Mo Zowayed, the young Bahraini musician enthrals the global audience with his unique blend of music. The folk singer/songwriter has performed in hundreds of shows in Bahrain as well as in many other countries. His debut EP “New York Times” has won the heart of music lovers from all over the world.
Bahrain This Week shares some music moments with Mo Zowayed.
You have chosen a musical realm that a few musicians choose and made it quite popular. How the unique blending of music elements did come to you?
It’s funny that you are asking me this right now because I’ve been going through some big changes, musically, over the last few months and have been exploring so many new sounds that I’ve never played with before. For example, I mainly play the electric guitar now, and the addition of a 70s style organ to my new music has led to my live shows being more upbeat and energetic. I still love folk music and the style of my first EP, but I think as a musician, I have to constantly challenge myself by trying new things, and that’s what’s always excited me.
Can you briefly tell us about your music perusal in Canada?
The best thing about living in Canada was that I was exposed to such a high level of musicianship. I got to play with some great musicians and watch some amazing live shows.
How does Bahrain support to thrive in your music?
I think the local music scene in Bahrain is absolutely amazing. Every week I end up listening to a band that I’ve never seen before and most of them are just fantastic. The community is really supportive, but more importantly, the venues truly value local talent and that is priceless, especially as it’s unique in the Middle East.
Where do you choose the inspiration for your music? Do you write the lyrics first and give music to them or vice versa?
Music first, definitely. The lyrics tell the story, but in my opinion, you don’t grab people’s attention with words, you grab it with music. I love arranging songs and exploring all the different directions a song can go in. Powerful lyrics are the cherry on top.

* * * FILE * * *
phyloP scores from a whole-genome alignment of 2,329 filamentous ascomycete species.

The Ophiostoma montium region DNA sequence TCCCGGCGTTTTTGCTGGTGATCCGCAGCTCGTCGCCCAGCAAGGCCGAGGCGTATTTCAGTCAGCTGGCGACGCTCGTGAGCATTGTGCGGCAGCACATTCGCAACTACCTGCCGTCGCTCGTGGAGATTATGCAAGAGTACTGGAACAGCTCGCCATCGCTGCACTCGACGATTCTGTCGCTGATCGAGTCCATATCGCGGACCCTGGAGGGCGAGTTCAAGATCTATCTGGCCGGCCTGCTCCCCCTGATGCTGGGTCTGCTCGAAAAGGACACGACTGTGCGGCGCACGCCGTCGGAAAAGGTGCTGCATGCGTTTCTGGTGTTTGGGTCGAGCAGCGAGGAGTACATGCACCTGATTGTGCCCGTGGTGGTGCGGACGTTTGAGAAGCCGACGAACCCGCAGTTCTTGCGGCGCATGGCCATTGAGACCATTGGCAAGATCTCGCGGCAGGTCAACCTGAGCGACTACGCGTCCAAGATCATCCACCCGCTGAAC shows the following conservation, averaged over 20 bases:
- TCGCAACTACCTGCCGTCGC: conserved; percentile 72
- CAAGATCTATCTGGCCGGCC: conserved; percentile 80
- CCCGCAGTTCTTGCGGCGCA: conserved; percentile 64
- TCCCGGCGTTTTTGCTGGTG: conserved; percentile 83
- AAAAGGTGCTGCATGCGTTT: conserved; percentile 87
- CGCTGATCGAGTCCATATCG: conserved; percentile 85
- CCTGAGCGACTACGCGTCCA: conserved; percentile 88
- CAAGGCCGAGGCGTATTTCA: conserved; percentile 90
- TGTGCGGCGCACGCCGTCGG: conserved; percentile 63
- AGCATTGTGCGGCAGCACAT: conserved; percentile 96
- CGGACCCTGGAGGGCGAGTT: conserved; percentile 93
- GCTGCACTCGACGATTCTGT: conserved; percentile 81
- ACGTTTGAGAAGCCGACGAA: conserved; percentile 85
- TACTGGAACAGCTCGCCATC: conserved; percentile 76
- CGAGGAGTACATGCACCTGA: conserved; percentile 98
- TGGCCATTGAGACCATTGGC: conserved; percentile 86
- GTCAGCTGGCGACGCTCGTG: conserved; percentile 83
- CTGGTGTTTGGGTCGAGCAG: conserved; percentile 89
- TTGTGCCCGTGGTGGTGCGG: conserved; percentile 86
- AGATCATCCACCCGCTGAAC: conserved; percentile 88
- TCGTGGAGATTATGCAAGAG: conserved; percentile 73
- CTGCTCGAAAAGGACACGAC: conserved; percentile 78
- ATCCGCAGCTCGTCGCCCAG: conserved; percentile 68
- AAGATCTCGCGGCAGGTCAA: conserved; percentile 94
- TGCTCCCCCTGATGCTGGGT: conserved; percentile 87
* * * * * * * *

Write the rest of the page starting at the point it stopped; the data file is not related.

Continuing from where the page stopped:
Which one is your most favourite out of five popular songs- ‘Gypsy Queen’, ‘Hibiscus’, ‘the Tale of Little Otis’, ‘When Louis Blows His Horn’ and ‘New York Times’?
It’s got to be “The Tale of Little Otis”. I wrote it about my dog, and I love how the song turned out. Of course, you don’t find out that the story is about a dog until the last couple of seconds!
You perform with band, tri, duo and solo. Which one do you prefer the most?
The bigger the better! The more musicians on stage the more exciting it is. I perform regularly with a 5-piece band right now and absolutely love it.
Which are your most memorable performances so far? Why?
The Royal Albert Hall in London, without a doubt. My band and I opened for Jools Holland there in front of 5,500 people who were cheering and having a great time. The venue itself is legendary, but the whole experience was just surreal.
Where do you dream to perform and in front of whom?
It’s not about venues for me – my dream is to be able to tour and play shows around the world and have people who’ve listened to my recorded music, show up! I’ve been on a couple of tours now (one in the US and a couple in the UK) and it’s just the best feeling in the world.
What’s next for you?
I’ve just finished recording some demos for a few new songs, and I’m aiming to release a couple music videos by March 2019!
Who are your greatest supporters?
My biggest supporters are the people who’ve been listening since I first put out demos on Soundcloud a few years ago. They’ve shown me a massive deal of support and come to so many of my shows. There’s no way for me to thank them enough.
What are the challenges that you have faced in your music perusal?
It’s a tough business, but my biggest challenges have been internal. The push to try new styles that I’m not immediately comfortable with is a real challenge, but I’ve learned to enjoy it. The reward afterwards is enough to keep me pushing!
Apart from music, what do you enjoy the most?
Travel! I’ve spent months in places like Laos, Cambodia, Vietnam, India, and Nepal, staying in people’s homes, or little guesthouses rather than hotels. I usually end up renting a motorbike and exploring that way. I can’t describe how liberating it is. It fills me with inspiration. Getting to know so many locals in those places and keeping in touch with them fills my heart with warmth.
What’s your message to the upcoming musicians?
Do it! You’ve got the support of a massive community that’s waiting to hear your music!